The United States and about a dozen other countries have paused additional funding for UNRWA, the United Nations Relief and Works Agency for Palestinian refugees, on the basis of Israeli allegations that some 190 employees of the organization are members of Hamas or Palestinian Islamic Jihad — and that 12 of them took part in the October 7 attacks against Israel.
The allegations and subsequent funding pause are potentially one of the most consequential controversies for civilians in Gaza since the October 7 attacks triggered the war in Gaza. The cuts don’t mean UNWRA will have to shut down immediately, but unless funding is restored, the agency’s long-term mission — and continued humanitarian aid for Gaza — is in doubt.
The controversy started on Friday, just after the top UN court ruled that Israel must do more to prevent genocide of the Palestinian people as it continues to prosecute its war in Gaza, including increasing access to humanitarian aid. Without UNRWA, the primary facilitator for humanitarian aid in Gaza, that order becomes meaningless.
UNRWA was established by the UN in 1949 to provide assistance and services — schools, clinics, food and cash assistance, and shelter — for the Palestinian refugees from the 1948 Nakba, when some 700,000 Palestinians fled their homes in what is now Israel during the war that established the country. UNRWA serves the Palestinian population not only in Gaza, but also in the West Bank, Syria, Lebanon, and Jordan.
In October, the Biden administration secured $75 million in additional food aid for UNRWA after a congressional block on the aid due to concerns that the agency employed Hamas members.
But after the allegations on Friday, the US State Department announced that it would pull its funding while UNRWA was undergoing a review by the UN’s investigating body, the Office of Internal Oversight Services (OIOS).
The US, Switzerland, Canada, the UK, Italy, Australia, the Netherlands, Austria, Germany, Finland, Japan, Estonia, and Romania have all paused funding, while the EU and France are considering doing so, according to Al Jazeera.
Upon learning of the allegations, UNRWA immediately fired nine of the employees accused of being part of Hamas; two are dead, and the status of the twelfth is currently unknown.
“It is shocking to see a suspension of funds to the Agency in reaction to allegations against a small group of staff, especially given the immediate action that UNRWA took by terminating their contracts and asking for a transparent independent investigation,” UNRWA Commissioner General Philippe Lazzarini said in a statement Friday, further referring to the decision to pause funding as “collective punishment” against Palestinians in a post on X.
Here’s what you need to know about what happened — and what’s next:
What is Israel claiming happened?
Israel’s military intelligence wing and Shin Bet, the internal security service equivalent to the FBI, reportedly has a six-page dossier — which some news outlets have been able to access but which Vox cannot independently verify — that outlines the allegations.
Reuters, one of the outlets that has seen the dossier, reported that Israel had names and photos for 11 of the workers, one of whom is a school counselor Israel accused of assisting his son in kidnapping a woman on October 7. According to Israeli authorities, 1,200 people were killed and more than 250 kidnapped that day. Two of the 11 named are accused of participating in the massacres at the villages of Be’eri, where at least 97 people, or one in 10, were killed, and Re’im, which left more than 360 dead. One is accused of coordinating supply logistics for the attack and of helping transfer an Israeli soldier’s body to Gaza. Others are accused of crossing into Israel on that day, but their roles in the attacks are not clear.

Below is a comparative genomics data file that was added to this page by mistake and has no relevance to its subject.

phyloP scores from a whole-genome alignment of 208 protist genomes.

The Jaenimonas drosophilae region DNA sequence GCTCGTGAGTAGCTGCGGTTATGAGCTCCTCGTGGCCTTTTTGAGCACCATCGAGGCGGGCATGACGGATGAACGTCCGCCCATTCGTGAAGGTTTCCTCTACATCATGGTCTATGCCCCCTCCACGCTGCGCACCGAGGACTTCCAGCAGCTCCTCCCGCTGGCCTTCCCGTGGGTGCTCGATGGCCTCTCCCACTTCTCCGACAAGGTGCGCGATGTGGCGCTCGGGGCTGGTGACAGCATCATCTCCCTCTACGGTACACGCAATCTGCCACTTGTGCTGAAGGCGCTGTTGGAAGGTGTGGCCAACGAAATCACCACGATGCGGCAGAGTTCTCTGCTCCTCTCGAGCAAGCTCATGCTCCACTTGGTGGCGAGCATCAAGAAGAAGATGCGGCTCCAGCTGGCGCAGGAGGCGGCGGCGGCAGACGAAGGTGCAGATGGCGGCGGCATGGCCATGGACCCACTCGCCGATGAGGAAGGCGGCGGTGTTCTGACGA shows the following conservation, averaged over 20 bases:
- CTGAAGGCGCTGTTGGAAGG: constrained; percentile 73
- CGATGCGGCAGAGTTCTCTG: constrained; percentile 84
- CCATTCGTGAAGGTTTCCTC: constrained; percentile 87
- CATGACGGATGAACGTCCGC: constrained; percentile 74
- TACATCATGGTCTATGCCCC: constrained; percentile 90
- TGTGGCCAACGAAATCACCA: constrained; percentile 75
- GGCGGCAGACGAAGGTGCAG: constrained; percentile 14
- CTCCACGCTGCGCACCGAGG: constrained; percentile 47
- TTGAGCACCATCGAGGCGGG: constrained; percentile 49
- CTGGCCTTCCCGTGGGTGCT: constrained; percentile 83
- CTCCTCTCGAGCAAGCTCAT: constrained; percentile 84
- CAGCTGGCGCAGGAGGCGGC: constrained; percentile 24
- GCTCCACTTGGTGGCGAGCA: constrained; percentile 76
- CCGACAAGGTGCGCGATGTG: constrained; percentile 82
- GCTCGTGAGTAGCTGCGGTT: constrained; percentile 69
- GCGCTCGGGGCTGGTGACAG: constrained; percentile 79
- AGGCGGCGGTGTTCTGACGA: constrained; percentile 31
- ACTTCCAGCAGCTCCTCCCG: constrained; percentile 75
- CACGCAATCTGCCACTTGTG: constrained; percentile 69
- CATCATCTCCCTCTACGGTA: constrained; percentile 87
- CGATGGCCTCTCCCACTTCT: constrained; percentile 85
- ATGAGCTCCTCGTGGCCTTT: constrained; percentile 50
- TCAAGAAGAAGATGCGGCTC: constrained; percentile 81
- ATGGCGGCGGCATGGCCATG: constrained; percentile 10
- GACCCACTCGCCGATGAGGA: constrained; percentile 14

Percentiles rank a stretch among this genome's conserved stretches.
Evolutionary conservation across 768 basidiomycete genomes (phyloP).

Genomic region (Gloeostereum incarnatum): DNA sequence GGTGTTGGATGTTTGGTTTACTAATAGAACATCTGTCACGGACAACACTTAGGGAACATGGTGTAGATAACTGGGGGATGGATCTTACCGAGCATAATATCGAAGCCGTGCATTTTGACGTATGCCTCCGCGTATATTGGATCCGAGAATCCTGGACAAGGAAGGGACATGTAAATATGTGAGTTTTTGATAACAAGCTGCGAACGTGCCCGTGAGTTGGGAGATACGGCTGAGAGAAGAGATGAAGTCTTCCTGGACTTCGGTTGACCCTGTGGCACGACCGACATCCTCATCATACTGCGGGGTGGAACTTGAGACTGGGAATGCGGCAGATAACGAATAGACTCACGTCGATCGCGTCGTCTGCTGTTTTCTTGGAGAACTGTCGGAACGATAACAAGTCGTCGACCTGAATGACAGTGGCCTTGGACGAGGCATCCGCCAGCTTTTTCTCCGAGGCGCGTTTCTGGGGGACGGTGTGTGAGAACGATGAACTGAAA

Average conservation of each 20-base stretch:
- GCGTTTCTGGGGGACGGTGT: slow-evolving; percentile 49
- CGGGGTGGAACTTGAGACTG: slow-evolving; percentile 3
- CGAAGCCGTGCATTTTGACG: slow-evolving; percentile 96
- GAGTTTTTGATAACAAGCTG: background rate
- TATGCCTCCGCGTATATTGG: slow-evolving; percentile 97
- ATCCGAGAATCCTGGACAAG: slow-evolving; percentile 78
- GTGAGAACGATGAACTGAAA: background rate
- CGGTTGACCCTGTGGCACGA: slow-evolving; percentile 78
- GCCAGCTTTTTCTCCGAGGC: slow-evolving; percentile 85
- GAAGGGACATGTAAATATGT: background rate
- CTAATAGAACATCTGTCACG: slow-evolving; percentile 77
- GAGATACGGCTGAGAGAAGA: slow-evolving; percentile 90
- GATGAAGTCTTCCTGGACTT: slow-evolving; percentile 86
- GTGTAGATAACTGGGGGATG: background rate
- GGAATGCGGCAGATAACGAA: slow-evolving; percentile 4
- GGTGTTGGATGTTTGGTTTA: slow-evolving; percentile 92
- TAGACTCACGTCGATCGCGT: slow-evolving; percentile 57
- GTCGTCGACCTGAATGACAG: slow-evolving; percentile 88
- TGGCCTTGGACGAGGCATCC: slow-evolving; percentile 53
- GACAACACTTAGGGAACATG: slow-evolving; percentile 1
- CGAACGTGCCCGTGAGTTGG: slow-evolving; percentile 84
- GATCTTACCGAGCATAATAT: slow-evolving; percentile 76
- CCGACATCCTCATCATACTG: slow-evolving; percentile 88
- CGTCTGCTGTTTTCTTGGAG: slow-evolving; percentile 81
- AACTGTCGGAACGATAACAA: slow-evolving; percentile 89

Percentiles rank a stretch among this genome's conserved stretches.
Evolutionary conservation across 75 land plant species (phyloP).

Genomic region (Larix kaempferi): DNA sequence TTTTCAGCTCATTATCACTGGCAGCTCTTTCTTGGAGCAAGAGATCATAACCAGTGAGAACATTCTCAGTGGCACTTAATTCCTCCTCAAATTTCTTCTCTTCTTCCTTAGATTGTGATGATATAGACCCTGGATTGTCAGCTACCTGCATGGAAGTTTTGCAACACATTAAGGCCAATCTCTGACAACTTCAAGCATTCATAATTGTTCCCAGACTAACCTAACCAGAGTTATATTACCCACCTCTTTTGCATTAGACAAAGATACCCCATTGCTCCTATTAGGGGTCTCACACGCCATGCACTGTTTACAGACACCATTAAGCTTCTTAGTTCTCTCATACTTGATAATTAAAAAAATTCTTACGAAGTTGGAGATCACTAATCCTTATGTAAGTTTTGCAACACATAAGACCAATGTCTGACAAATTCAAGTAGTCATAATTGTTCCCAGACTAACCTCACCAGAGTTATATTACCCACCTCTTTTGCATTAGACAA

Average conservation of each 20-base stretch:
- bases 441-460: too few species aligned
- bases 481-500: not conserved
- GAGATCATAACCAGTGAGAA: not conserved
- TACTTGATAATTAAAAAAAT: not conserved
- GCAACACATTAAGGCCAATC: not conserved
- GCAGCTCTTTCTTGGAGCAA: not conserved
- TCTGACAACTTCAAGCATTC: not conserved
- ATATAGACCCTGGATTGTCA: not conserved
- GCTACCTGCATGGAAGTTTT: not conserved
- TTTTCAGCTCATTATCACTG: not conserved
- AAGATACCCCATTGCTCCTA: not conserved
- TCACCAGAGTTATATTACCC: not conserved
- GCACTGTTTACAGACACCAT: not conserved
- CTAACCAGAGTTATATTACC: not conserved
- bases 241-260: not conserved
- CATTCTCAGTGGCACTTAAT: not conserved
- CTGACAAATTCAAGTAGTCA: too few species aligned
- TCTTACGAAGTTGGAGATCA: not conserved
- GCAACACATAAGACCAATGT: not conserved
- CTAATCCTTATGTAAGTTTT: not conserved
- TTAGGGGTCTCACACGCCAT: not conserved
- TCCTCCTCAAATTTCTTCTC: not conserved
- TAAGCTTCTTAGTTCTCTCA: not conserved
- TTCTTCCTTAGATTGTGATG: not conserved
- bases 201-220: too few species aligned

As of Tuesday, Israel had not provided the UN with an official copy of the dossier.
How legitimate are the accusations?
The accusations are extremely serious, but it’s not clear how strong the evidence is.
Hamas, in addition to being a militant group which perpetrates violence against not only Israelis but Palestinians in Gaza, too, is a political movement.
“UNRWA is one of the largest employers in Gaza — this is not a place with a normal, functioning, healthy economy,” Michael Wahid Hanna, US program director at the International Crisis Group, told Vox. “It wouldn’t be surprising if there were some among the staff who maybe were affiliated, had family affiliated, had sympathies” with Hamas. UNRWA has about 30,000 overall employees and 13,000 in Gaza, most of whom are Palestinian.
It is not totally out of the question to imagine that some UNRWA workers did take part in the October 7 attack, but it is important to consider how the Israeli government obtained this information.
Initial reporting about the dossier from Axios stated that the information was obtained through confessions. “A lot of the intelligence is a result of interrogations of militants who were arrested during the October 7 attack,” a senior Israeli official told Axios’s Barak Ravid. But subsequent reporting from the New York Times does not mention confessions, instead claiming that the evidence was obtained using the accused militants’ cell phone conversations, text messages, and movements on the day of the attack.
The Israeli security apparatus has a long history of using torture on Palestinian detainees to extract confessions. In recent decades that use of torture has been curtailed somewhat by the courts, but the Shin Bet still uses some techniques, like denial of sleep and solitary confinement to elicit confessions. And then there’s the so-called “ticking time bomb” loophole, in which Shin Bet interrogators can use “exceptional ways to investigate” if such tactics were the only way to prevent possible future violence and save lives.
“The thing about torture, is that if a interrogator does not know the answer, and is using violence, the interrogator will not know whether what is being said is true, or something that’s said just to make the pain stop,” Lisa Hajjar, a professor of the sociology of law and conflict at UC Santa Barbara, told Vox. “And so, that’s one sort of phenomenon, but in another sense, what is very common in torture in political conflicts, the state really has an interest in generating information that they can use for [its] purposes, whether that information is true or not.”